From the BLURB:
What fortune awaited sweet, timid Percy Parker at Athens Academy? Considering how few of Queen Victoria’s Londoners knew of it, the great Romanesque fortress was dreadfully imposing, and little could Percy guess what lay inside. She had never met the powerful and mysterious Professor Alexi Rychman, knew nothing of the growing shadow, the Ripper and other supernatural terrors against which his coterie stood guard. She knew simply that she was different, haunted, with her snow-white hair, pearlescent skin and uncanny gifts. But this arched stone doorway offered a portal to a new life, an education far from the convent—and an invitation to an intimate yet dangerous dance at the threshold of life and death…
This is the first book in Leanna Renee Hieber’s ‘Strangely Beautiful’ series.
I read so many amazing reviews of this book., but I’m sorry to say I didn’t love it like I thought I would…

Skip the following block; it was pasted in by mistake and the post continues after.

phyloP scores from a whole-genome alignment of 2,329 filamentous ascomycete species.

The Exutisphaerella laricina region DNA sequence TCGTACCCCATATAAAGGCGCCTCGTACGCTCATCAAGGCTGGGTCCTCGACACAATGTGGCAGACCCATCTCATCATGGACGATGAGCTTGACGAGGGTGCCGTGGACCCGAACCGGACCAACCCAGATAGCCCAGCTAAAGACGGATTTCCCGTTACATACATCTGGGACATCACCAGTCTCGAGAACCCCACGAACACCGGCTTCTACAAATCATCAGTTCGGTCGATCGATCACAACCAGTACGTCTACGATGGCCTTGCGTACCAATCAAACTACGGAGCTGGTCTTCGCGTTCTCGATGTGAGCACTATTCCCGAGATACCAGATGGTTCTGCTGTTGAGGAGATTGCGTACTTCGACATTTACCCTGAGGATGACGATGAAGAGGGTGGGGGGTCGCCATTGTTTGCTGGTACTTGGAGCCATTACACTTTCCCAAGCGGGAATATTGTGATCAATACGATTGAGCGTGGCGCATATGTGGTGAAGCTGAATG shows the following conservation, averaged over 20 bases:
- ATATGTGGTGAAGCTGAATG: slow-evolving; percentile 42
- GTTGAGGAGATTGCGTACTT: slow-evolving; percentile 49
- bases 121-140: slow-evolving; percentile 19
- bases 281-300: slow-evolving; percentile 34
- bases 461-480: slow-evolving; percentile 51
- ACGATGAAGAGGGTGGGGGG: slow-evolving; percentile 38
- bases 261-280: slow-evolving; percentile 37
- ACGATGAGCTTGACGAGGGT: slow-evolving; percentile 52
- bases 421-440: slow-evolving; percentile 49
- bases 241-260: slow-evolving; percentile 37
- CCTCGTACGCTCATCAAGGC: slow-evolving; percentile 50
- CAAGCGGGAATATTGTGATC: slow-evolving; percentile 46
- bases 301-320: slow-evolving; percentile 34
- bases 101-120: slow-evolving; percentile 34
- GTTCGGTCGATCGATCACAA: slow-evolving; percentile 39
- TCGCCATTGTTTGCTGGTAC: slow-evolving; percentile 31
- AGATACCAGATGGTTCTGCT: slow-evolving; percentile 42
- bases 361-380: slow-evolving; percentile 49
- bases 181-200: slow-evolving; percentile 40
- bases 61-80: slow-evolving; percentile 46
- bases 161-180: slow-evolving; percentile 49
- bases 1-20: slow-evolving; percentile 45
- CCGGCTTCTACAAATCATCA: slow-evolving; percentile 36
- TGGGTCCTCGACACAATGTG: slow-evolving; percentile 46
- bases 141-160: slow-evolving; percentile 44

I’m not at all surprised to learn that Ms. Hieber has a background in theatre writing. She definitely has a flare for the dramatic and a talent for writing action. So many scenes in ‘Strangely Beautiful’ are set on a grand scale, with intricate detail and they read magnificently because of Hieber’s penchant for writing vividly and grandiose. Her theatre background also makes for wonderful dialogue – when combined with Hieber’s degree in ‘Victorian era’ studies it means her characters are each imbued with charismatic speeches that strictly adhere to Victorian speech patterns.
“Something terrible from another time,” Percy breathed, unable to focus. “Something’s after me, and none of it’s what we think…”
“What isn’t? Percy, stay – look at me.”
“Hell is not down. It’s sideways,” Percy murmured, and her eyelids closed.
“Percy?” There was no answer. Marianne felt for her friend’s pulse, terrified, and found it racing. “Dear God, Persephone Parker, what is happening to you?”
Hieber has also quite masterfully woven Greek Mythology throughout this 18th century story. It makes her book very unique, and the plot a twisty-turny, fanciful ride.